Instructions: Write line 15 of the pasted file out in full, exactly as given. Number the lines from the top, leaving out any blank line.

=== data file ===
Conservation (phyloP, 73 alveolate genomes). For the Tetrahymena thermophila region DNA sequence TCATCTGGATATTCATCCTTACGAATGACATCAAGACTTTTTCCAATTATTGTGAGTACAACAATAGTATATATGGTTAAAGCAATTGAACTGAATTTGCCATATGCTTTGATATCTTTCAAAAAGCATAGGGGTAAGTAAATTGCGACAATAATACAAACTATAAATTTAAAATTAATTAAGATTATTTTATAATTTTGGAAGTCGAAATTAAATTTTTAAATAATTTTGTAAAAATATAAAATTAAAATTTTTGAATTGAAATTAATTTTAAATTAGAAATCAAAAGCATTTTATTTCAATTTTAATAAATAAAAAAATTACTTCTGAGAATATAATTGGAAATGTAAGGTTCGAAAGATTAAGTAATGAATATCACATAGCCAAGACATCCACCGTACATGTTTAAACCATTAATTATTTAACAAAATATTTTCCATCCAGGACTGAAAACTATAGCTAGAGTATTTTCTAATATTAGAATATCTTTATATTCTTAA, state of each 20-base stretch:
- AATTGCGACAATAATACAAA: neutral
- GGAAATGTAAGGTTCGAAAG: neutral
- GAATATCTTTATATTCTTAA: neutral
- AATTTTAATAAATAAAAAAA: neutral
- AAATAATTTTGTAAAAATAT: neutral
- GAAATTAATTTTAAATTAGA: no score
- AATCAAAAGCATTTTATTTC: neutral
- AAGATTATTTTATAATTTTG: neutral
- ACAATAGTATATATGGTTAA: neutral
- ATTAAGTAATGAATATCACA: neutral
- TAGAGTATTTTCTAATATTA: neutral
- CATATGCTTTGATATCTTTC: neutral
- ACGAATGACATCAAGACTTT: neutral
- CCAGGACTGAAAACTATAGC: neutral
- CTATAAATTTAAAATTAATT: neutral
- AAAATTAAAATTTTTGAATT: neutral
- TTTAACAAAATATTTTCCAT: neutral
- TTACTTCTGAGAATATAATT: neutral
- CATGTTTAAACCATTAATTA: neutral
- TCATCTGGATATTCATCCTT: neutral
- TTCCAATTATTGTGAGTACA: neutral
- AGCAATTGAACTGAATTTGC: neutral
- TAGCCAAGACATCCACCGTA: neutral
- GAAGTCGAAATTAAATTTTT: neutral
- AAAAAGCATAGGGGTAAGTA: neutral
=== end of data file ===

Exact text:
- CCAGGACTGAAAACTATAGC: neutral